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Getting back to using eth0 in Fedora 15

·287 words·2 mins·

Fedora 15 was released with some updates to allow for consistent network device names. Once it’s installed, you’ll end up with network devices that are named something other than eth0, eth1, and so on.

For example, all onboard ethernet adapters are labeled as emX (em1, em2…) and all PCI ethernet adapters are labeled as pXpX (p[slot]p[port], like p7p1 for port 1 on slot 7). Ethernet devices within Xen virtual machines aren’t adjusted.

This may make sense to people who swap out the chassis on servers regularly and they don’t want to mess with hard-coding MAC addresses in network configuration files. Also, it should give users predictable names even if a running system’s drives are inserted into a newer hardware revision of the same server.

However, I don’t like this on my personal dedicated servers and I prefer to revert back to the old way of doing things. Getting back to eth0 is pretty simple and it only requires a few configuration files to be edited followed by a reboot.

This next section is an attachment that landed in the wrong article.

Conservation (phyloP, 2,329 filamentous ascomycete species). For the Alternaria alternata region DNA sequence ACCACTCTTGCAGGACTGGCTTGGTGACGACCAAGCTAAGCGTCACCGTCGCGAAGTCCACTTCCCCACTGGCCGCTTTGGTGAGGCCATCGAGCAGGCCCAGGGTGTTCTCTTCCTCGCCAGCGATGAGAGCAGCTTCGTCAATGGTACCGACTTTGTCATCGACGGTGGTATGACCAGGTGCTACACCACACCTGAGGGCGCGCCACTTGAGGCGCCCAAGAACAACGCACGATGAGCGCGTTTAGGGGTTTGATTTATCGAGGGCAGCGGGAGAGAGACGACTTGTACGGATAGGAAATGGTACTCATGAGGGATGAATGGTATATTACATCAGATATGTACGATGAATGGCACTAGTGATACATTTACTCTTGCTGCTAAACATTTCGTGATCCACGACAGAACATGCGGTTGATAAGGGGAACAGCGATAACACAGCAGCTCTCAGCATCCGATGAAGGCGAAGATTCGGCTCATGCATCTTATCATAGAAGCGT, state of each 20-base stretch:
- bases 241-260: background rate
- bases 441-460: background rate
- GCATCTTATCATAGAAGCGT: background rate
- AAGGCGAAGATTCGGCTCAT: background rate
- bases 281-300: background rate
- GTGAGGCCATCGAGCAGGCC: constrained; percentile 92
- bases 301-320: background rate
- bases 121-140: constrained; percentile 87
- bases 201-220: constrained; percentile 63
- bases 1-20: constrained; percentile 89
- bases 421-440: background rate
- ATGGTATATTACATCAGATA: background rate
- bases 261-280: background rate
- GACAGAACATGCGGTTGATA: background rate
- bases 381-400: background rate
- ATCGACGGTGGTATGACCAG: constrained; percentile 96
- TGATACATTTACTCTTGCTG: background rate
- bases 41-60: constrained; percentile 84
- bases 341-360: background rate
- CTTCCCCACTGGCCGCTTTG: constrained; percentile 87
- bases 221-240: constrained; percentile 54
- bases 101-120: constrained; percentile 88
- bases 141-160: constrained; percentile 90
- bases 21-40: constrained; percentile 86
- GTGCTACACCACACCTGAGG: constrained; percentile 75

First, add biosdevname=0 to your grub.conf on the kernel line:

title Fedora (
	root (hd0,0)
	kernel /boot/vmlinuz- ro root=/dev/md0 SYSFONT=latarcyrheb-sun16 KEYTABLE=us biosdevname=0 quiet LANG=en_US.UTF-8
	initrd /boot/initramfs-

Open /etc/udev/rules.d/70-persistent-net.rules in your favorite text editor (create it if it doesn’t exist) and add in the following:

# Be sure to put your MAC addresses in the fields below
SUBSYSTEM=="net", ACTION=="add", DRIVERS=="?*", ATTR{address}=="00:11:22:33:44:10", ATTR{dev_id}=="0x0", ATTR{type}=="1", KERNEL=="eth*", NAME="eth0"
SUBSYSTEM=="net", ACTION=="add", DRIVERS=="?*", ATTR{address}=="00:11:22:33:44:11", ATTR{dev_id}=="0x0", ATTR{type}=="1", KERNEL=="eth*", NAME="eth1"

Be sure to rename your ifcfg-* files in /etc/sysconfig/network-scripts/ to match the device names you’ve assigned. Just for good measure, I add in the MAC address in /etc/sysconfig/network-scripts/ifcfg-ethX:


Reboot the server and you should be back to eth0 and eth1 after a reboot.